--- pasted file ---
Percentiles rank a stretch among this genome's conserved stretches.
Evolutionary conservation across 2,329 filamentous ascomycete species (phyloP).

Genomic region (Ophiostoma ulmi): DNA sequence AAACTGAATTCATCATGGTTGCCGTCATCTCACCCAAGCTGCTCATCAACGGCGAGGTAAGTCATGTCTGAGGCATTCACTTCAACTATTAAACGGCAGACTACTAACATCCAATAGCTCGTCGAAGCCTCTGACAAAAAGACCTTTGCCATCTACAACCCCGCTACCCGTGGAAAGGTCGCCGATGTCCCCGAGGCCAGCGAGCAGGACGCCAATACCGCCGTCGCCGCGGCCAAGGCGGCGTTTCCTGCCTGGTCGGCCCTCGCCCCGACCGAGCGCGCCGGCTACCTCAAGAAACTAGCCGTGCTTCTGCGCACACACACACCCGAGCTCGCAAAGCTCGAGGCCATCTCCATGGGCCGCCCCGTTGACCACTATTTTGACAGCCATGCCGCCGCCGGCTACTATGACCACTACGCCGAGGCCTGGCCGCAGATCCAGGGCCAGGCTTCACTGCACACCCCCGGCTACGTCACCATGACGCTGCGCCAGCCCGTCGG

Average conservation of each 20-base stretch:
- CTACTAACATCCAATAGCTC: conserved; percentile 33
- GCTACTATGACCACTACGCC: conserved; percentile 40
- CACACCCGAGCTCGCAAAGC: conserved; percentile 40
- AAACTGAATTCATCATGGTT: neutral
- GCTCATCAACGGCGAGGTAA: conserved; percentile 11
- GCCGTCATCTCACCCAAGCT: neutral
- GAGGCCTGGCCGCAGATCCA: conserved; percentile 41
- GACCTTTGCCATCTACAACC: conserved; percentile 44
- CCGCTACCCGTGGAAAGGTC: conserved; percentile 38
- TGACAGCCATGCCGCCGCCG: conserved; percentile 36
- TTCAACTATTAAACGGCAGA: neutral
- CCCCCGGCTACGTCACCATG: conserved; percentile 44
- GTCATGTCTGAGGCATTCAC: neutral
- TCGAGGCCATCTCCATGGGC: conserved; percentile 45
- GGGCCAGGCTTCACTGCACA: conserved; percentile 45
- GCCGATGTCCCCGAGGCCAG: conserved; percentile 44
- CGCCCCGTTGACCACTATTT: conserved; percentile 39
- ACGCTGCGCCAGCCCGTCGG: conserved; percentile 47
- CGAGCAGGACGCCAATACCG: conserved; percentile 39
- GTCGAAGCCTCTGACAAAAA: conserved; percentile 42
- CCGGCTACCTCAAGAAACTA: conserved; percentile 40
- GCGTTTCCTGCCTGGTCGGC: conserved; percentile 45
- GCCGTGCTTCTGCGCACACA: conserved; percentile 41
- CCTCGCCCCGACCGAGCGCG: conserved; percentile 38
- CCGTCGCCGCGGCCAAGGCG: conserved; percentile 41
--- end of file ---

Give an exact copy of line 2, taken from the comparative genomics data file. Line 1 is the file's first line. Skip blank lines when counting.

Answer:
Evolutionary conservation across 2,329 filamentous ascomycete species (phyloP).